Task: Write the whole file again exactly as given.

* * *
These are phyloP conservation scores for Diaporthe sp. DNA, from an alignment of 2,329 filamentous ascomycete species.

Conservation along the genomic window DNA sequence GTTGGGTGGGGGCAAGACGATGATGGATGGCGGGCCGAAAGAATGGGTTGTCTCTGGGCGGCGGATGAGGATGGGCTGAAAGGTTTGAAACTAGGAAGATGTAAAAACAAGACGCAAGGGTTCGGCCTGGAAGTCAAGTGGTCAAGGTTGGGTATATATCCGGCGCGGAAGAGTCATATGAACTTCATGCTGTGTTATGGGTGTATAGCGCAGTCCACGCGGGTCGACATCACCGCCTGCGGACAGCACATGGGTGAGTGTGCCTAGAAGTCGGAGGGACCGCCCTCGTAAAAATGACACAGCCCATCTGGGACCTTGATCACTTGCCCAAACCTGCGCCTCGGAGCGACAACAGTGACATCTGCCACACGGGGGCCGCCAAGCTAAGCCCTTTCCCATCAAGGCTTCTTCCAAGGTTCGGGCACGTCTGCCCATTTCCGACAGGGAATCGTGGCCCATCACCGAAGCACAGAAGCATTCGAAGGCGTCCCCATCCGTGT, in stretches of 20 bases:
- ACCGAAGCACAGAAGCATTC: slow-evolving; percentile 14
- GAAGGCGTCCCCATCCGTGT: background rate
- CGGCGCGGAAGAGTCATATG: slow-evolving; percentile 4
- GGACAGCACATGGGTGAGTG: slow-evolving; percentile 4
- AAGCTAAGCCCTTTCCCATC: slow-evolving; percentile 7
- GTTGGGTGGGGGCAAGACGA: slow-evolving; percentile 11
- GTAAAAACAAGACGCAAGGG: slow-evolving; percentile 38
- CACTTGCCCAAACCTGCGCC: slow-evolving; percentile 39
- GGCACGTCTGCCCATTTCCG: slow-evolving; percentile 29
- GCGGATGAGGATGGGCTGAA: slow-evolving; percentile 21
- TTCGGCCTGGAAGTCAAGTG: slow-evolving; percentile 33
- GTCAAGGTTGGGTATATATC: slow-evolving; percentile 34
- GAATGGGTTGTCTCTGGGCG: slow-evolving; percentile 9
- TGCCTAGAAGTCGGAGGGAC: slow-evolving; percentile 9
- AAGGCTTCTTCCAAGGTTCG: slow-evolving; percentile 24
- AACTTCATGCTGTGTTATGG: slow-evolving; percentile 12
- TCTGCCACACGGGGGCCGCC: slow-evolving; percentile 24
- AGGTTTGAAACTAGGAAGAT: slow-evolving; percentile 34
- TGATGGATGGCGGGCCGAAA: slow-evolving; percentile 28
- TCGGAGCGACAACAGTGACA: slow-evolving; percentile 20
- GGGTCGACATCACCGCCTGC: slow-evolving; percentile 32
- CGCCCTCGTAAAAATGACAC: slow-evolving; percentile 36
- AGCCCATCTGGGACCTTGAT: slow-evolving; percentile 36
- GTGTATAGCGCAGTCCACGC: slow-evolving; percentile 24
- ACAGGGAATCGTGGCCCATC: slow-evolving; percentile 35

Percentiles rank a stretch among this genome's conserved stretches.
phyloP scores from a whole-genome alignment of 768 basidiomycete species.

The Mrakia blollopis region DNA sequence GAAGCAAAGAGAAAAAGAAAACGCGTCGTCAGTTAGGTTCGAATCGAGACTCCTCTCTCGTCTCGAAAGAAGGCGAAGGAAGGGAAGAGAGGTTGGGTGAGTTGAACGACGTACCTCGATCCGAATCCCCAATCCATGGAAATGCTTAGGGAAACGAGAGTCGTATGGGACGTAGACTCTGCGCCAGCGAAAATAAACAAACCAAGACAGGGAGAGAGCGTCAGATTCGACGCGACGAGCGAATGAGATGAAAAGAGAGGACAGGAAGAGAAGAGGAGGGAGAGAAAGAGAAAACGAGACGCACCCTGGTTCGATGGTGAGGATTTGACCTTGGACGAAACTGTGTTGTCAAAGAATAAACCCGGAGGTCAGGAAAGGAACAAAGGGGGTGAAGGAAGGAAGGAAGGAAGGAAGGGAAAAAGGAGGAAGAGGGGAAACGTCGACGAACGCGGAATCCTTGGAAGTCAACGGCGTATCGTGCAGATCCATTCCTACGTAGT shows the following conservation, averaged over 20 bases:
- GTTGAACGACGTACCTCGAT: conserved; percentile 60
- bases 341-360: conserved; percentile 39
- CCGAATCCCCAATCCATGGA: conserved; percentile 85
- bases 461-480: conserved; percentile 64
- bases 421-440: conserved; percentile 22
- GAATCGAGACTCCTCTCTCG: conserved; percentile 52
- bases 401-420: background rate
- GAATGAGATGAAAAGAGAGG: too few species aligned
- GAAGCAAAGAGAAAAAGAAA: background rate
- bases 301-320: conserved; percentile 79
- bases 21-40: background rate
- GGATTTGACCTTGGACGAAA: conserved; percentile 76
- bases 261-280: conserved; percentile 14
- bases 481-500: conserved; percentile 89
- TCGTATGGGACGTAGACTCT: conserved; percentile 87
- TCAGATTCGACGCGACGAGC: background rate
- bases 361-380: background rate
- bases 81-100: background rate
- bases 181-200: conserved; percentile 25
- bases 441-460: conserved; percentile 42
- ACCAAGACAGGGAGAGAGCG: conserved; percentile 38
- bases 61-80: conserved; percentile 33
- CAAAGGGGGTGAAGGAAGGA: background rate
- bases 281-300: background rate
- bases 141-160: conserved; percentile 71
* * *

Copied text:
These are phyloP conservation scores for Diaporthe sp. DNA, from an alignment of 2,329 filamentous ascomycete species.

Conservation along the genomic window DNA sequence GTTGGGTGGGGGCAAGACGATGATGGATGGCGGGCCGAAAGAATGGGTTGTCTCTGGGCGGCGGATGAGGATGGGCTGAAAGGTTTGAAACTAGGAAGATGTAAAAACAAGACGCAAGGGTTCGGCCTGGAAGTCAAGTGGTCAAGGTTGGGTATATATCCGGCGCGGAAGAGTCATATGAACTTCATGCTGTGTTATGGGTGTATAGCGCAGTCCACGCGGGTCGACATCACCGCCTGCGGACAGCACATGGGTGAGTGTGCCTAGAAGTCGGAGGGACCGCCCTCGTAAAAATGACACAGCCCATCTGGGACCTTGATCACTTGCCCAAACCTGCGCCTCGGAGCGACAACAGTGACATCTGCCACACGGGGGCCGCCAAGCTAAGCCCTTTCCCATCAAGGCTTCTTCCAAGGTTCGGGCACGTCTGCCCATTTCCGACAGGGAATCGTGGCCCATCACCGAAGCACAGAAGCATTCGAAGGCGTCCCCATCCGTGT, in stretches of 20 bases:
- ACCGAAGCACAGAAGCATTC: slow-evolving; percentile 14
- GAAGGCGTCCCCATCCGTGT: background rate
- CGGCGCGGAAGAGTCATATG: slow-evolving; percentile 4
- GGACAGCACATGGGTGAGTG: slow-evolving; percentile 4
- AAGCTAAGCCCTTTCCCATC: slow-evolving; percentile 7
- GTTGGGTGGGGGCAAGACGA: slow-evolving; percentile 11
- GTAAAAACAAGACGCAAGGG: slow-evolving; percentile 38
- CACTTGCCCAAACCTGCGCC: slow-evolving; percentile 39
- GGCACGTCTGCCCATTTCCG: slow-evolving; percentile 29
- GCGGATGAGGATGGGCTGAA: slow-evolving; percentile 21
- TTCGGCCTGGAAGTCAAGTG: slow-evolving; percentile 33
- GTCAAGGTTGGGTATATATC: slow-evolving; percentile 34
- GAATGGGTTGTCTCTGGGCG: slow-evolving; percentile 9
- TGCCTAGAAGTCGGAGGGAC: slow-evolving; percentile 9
- AAGGCTTCTTCCAAGGTTCG: slow-evolving; percentile 24
- AACTTCATGCTGTGTTATGG: slow-evolving; percentile 12
- TCTGCCACACGGGGGCCGCC: slow-evolving; percentile 24
- AGGTTTGAAACTAGGAAGAT: slow-evolving; percentile 34
- TGATGGATGGCGGGCCGAAA: slow-evolving; percentile 28
- TCGGAGCGACAACAGTGACA: slow-evolving; percentile 20
- GGGTCGACATCACCGCCTGC: slow-evolving; percentile 32
- CGCCCTCGTAAAAATGACAC: slow-evolving; percentile 36
- AGCCCATCTGGGACCTTGAT: slow-evolving; percentile 36
- GTGTATAGCGCAGTCCACGC: slow-evolving; percentile 24
- ACAGGGAATCGTGGCCCATC: slow-evolving; percentile 35

Percentiles rank a stretch among this genome's conserved stretches.
phyloP scores from a whole-genome alignment of 768 basidiomycete species.

The Mrakia blollopis region DNA sequence GAAGCAAAGAGAAAAAGAAAACGCGTCGTCAGTTAGGTTCGAATCGAGACTCCTCTCTCGTCTCGAAAGAAGGCGAAGGAAGGGAAGAGAGGTTGGGTGAGTTGAACGACGTACCTCGATCCGAATCCCCAATCCATGGAAATGCTTAGGGAAACGAGAGTCGTATGGGACGTAGACTCTGCGCCAGCGAAAATAAACAAACCAAGACAGGGAGAGAGCGTCAGATTCGACGCGACGAGCGAATGAGATGAAAAGAGAGGACAGGAAGAGAAGAGGAGGGAGAGAAAGAGAAAACGAGACGCACCCTGGTTCGATGGTGAGGATTTGACCTTGGACGAAACTGTGTTGTCAAAGAATAAACCCGGAGGTCAGGAAAGGAACAAAGGGGGTGAAGGAAGGAAGGAAGGAAGGAAGGGAAAAAGGAGGAAGAGGGGAAACGTCGACGAACGCGGAATCCTTGGAAGTCAACGGCGTATCGTGCAGATCCATTCCTACGTAGT shows the following conservation, averaged over 20 bases:
- GTTGAACGACGTACCTCGAT: conserved; percentile 60
- bases 341-360: conserved; percentile 39
- CCGAATCCCCAATCCATGGA: conserved; percentile 85
- bases 461-480: conserved; percentile 64
- bases 421-440: conserved; percentile 22
- GAATCGAGACTCCTCTCTCG: conserved; percentile 52
- bases 401-420: background rate
- GAATGAGATGAAAAGAGAGG: too few species aligned
- GAAGCAAAGAGAAAAAGAAA: background rate
- bases 301-320: conserved; percentile 79
- bases 21-40: background rate
- GGATTTGACCTTGGACGAAA: conserved; percentile 76
- bases 261-280: conserved; percentile 14
- bases 481-500: conserved; percentile 89
- TCGTATGGGACGTAGACTCT: conserved; percentile 87
- TCAGATTCGACGCGACGAGC: background rate
- bases 361-380: background rate
- bases 81-100: background rate
- bases 181-200: conserved; percentile 25
- bases 441-460: conserved; percentile 42
- ACCAAGACAGGGAGAGAGCG: conserved; percentile 38
- bases 61-80: conserved; percentile 33
- CAAAGGGGGTGAAGGAAGGA: background rate
- bases 281-300: background rate
- bases 141-160: conserved; percentile 71